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11/20/16 Christ the King - Fr. James

The Feast of Christ the King was added in liturgical calendar as a reaction against the growing attitude in the society that sought to make man, not God, the most powerful force in the world. Though those threats have been replaced by other challenges this feast still meaningful.

 

Both Jews and Romans were confused about the kingship of Jesus. They had heard Jesus referred to as a king, and they were anxious that he himself might attempt to take their own authority. When the wise men asked Herod: "Where is the newborn king of the Jews?", "King Herod became greatly disturbed". Jesus is a servant king – a king who gave everything for us.

 

This feast challenges us to ask, “Who – or WHAT — really rules our lives?” When we pray “Thy kingdom come” we pray for a kingdom of peace and justice, for a kingdom of sacrificial love. In his kingdom, the honor is not considered on how much you have or how much you control…but in how much you give up. It is a place where we are called to love, and to give, until there is nothing left. It is where pure love reigns. And it is in that kingdom where the “good thief” wants to dwell. The values in Jesus’ kingdom are service and humility. If we want to be great we must be like children.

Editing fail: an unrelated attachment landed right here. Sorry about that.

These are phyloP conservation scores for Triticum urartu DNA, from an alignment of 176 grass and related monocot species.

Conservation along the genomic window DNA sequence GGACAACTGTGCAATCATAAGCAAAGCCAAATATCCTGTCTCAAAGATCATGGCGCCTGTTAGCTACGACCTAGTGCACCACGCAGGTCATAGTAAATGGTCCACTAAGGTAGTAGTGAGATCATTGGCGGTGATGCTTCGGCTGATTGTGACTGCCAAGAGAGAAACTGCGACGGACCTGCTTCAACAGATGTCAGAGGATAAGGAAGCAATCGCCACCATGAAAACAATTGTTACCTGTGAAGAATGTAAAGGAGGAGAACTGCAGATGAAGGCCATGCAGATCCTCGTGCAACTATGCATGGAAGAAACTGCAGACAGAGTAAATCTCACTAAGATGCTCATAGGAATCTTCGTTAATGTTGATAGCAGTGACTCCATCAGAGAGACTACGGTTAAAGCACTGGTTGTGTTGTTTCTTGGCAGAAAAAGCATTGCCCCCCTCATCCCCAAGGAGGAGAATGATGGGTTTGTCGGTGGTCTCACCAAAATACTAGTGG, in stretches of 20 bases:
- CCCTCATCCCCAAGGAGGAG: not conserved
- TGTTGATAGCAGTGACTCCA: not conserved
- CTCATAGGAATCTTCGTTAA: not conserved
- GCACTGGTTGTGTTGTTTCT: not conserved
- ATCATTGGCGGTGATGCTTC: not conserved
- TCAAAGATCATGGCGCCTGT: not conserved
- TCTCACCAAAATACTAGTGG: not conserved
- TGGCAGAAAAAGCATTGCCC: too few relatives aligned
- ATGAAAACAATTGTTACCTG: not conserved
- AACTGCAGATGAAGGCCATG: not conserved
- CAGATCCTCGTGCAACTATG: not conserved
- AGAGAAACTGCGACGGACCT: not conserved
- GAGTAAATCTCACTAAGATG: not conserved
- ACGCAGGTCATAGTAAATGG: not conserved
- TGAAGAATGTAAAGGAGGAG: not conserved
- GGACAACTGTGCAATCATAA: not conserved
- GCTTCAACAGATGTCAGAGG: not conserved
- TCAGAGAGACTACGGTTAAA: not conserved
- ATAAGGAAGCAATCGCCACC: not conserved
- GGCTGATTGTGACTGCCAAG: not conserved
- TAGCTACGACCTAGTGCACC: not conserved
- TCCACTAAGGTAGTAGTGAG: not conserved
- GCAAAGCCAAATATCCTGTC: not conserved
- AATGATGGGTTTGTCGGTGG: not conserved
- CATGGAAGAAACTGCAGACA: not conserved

In today’s gospel passage, Christ isn’t called “rabbi” or “teacher.” In the last moments of his life, someone finally calls Him, simply “Jesus.” The man hanging beside our Lord speaks to Him as a brother, as a friend. “Jesus,” he says to Him, “remember me when you come into your kingdom.” Those words are our words – the plea of anyone who has ever felt abandoned, or lonely, desperate or afraid. We pray that God doesn’t forget us. Jesus answers that simple prayer: “Today, you will be with me in paradise.”

 

This is what the feast of today invites us to: to surrender ourselves to the loving reign of God, to make a choice to be part of the Kingdom of God, to be free from the tyranny of power, possession and pleasure.

 

Next week we begin a new year with the first Sunday of Advent. This is the perfect time to reflect on who really is the Lord of our life. Who is the King we choose to follow? This week marks a new beginning, a new opportunity to recommit ourselves and to welcome his return into our hearts and homes. He promises us paradise if only we respond to his call: Follow me.

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